_____________

Suddenly, the sounds of M-16 s erupted everywhere. Another ambush. The screams of troops falling under fire while launching grenades, the chaos from those running, hitting the ground, diving for cover: they were under attack.
Aim, fire, and kill. Scott emptied his cartridge on all he could see in their black pajamas, then reloaded. They camouflaged themselves in the bush, foliage hanging off them as they crawled along the ground. They laid low in rice paddies, creeping along like maggots. They were dropping, but it was too hard to see how many he’d gotten. They could pop up like ducks at a carnival shoot to gain the surprise. Carnage everywhere. The surprise attacks were coming more frequent.

His knees buckled. He lost balance. He felt a stinging, piercing pain, like a hot knife shoved in, then withdrawn. His grip loosened, his M-16 feeling too heavy to hold. He looked down at the growing red stain, the sticky wet blood oozing from a chest wound. He would not go down. Not today! Tightening his grip, he stumbled up, out of his trench and ran into the fray.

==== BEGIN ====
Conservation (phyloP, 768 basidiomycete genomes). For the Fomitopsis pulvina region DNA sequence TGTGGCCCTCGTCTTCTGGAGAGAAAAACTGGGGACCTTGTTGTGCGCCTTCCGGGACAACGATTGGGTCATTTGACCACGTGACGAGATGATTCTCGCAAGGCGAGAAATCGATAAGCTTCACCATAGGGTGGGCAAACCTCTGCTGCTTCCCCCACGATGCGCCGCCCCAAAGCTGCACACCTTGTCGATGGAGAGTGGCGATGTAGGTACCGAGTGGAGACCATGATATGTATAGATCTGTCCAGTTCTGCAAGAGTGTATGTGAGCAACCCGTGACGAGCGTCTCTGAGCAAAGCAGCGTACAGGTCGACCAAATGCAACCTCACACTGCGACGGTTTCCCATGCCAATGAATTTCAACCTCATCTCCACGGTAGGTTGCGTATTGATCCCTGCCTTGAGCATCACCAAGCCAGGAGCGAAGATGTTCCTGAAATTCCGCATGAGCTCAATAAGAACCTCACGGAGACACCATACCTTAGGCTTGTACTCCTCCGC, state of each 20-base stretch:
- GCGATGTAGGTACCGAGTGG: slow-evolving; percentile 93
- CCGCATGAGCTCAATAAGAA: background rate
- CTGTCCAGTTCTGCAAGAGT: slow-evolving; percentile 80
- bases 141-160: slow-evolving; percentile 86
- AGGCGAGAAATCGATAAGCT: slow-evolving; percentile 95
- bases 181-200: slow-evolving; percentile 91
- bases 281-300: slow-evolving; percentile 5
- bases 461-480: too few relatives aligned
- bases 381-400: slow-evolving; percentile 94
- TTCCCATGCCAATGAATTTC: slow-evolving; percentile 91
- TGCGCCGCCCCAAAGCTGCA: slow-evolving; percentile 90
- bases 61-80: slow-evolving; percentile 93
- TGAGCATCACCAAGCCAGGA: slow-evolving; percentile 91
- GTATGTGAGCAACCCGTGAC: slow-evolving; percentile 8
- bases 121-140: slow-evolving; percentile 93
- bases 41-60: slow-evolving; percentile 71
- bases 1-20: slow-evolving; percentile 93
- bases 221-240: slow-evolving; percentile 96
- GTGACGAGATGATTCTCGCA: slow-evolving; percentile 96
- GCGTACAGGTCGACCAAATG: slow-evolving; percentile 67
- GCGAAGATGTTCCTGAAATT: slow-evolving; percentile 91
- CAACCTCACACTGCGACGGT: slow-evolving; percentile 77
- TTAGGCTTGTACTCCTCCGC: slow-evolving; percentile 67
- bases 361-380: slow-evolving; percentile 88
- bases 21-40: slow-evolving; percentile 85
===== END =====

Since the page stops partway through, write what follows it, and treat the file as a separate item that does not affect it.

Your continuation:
“Bradley! What are you doing? Get down, man. You’re going to get…No!” Mac yelled.

______________________

To be continued…

Joyce E. Johnson




Fiction, Historical Fiction, Writing, Creating Characters, The Daily Post, Weekly Writing Challenge: characters

The below post is my submission for this week’s Weekly Writing Challenge in The Daily Post.  It is based on a fictional character in my Historical fiction story, entitled, WHEN DARK CLOSES IN.

Character analysis: Scott is a soldier in the Vietnam War, who was drafted into the army while a student attending a college in Seattle, Washington. He writes this letter home to his father about his experiences during the war while stationed in South Vietnam.

Scene – Scott is in Vietnam writing this letter from his base camp.

_________________________

March, 1966.

Hi dad,

I’ve been in Vietnam now for six months and now know the basics in warfare tactics, survival and aggression. My instinct is tested daily when out on patrol with my unit. Those that can’t cut it are easy prey for the VC, and the NVA. My M-16 remains the only friend I know won’t leave me. Fatigue, exhaustion is my constant companion. My eardrums roar from the sounds of planes and helicopters overhead, gun fire, shouts and screams.